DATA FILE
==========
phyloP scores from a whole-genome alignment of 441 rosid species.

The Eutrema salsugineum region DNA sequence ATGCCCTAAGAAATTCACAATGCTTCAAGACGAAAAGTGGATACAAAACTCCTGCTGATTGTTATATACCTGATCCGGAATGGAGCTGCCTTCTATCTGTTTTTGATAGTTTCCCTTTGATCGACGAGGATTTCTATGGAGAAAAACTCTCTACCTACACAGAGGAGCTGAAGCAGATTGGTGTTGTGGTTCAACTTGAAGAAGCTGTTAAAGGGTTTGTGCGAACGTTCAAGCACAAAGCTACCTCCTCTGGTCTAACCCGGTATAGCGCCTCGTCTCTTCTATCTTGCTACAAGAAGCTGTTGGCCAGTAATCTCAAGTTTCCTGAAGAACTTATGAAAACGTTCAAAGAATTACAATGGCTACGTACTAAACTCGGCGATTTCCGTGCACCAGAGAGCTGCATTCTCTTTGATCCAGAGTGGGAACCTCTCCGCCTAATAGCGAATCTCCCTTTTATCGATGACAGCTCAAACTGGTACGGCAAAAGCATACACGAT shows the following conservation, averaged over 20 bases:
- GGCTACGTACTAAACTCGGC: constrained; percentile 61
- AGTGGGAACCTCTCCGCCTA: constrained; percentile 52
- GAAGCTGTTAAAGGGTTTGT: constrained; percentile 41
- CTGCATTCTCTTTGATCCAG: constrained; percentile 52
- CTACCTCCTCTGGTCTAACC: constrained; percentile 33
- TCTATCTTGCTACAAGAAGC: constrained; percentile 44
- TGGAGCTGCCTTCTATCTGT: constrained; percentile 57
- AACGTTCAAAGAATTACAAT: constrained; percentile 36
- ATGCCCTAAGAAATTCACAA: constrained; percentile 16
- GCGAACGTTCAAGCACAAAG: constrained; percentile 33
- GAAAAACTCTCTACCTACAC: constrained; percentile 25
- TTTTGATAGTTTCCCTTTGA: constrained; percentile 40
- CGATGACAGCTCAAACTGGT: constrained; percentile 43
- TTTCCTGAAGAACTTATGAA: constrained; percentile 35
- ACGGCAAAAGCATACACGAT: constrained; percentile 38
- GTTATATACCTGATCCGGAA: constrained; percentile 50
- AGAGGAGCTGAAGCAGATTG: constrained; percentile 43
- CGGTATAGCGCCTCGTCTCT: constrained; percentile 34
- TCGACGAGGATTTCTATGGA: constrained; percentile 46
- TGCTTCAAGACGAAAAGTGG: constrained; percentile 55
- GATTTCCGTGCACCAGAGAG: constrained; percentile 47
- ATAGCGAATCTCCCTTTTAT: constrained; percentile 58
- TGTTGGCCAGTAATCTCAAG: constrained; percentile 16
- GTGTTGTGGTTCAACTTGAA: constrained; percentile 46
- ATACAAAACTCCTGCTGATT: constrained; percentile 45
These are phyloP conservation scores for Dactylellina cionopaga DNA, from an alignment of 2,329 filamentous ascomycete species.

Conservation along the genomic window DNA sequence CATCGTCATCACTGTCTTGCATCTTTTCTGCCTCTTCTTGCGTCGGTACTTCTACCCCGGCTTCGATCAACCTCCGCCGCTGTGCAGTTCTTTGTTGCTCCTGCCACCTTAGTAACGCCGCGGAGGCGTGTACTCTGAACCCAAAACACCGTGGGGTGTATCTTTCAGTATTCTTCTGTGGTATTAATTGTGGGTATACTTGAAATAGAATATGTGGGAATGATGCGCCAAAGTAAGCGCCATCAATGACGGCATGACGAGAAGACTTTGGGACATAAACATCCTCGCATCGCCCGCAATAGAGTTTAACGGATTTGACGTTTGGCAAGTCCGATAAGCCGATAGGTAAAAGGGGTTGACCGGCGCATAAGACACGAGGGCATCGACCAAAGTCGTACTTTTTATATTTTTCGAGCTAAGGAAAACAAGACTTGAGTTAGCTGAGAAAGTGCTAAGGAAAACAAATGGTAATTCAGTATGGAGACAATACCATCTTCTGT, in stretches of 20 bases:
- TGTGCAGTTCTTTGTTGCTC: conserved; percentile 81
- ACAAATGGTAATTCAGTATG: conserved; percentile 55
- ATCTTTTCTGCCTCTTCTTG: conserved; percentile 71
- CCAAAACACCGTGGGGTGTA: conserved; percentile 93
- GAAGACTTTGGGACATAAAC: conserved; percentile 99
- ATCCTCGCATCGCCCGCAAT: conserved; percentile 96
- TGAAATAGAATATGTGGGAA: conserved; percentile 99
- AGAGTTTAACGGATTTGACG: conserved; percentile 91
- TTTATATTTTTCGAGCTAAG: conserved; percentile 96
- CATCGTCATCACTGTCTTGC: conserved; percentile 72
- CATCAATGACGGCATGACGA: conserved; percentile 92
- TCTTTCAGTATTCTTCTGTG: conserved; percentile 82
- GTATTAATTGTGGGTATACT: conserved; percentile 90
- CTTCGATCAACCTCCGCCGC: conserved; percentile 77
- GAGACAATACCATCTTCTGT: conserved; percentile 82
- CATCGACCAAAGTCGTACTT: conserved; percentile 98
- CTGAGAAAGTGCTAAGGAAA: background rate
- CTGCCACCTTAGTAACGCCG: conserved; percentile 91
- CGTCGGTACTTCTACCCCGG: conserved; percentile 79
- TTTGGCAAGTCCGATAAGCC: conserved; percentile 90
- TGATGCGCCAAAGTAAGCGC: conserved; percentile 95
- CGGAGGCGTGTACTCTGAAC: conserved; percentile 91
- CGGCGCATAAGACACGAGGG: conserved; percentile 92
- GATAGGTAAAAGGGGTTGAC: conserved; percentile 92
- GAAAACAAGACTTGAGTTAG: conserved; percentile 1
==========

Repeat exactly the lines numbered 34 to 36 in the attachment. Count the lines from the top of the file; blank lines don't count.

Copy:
- GAAGACTTTGGGACATAAAC: conserved; percentile 99
- ATCCTCGCATCGCCCGCAAT: conserved; percentile 96
- TGAAATAGAATATGTGGGAA: conserved; percentile 99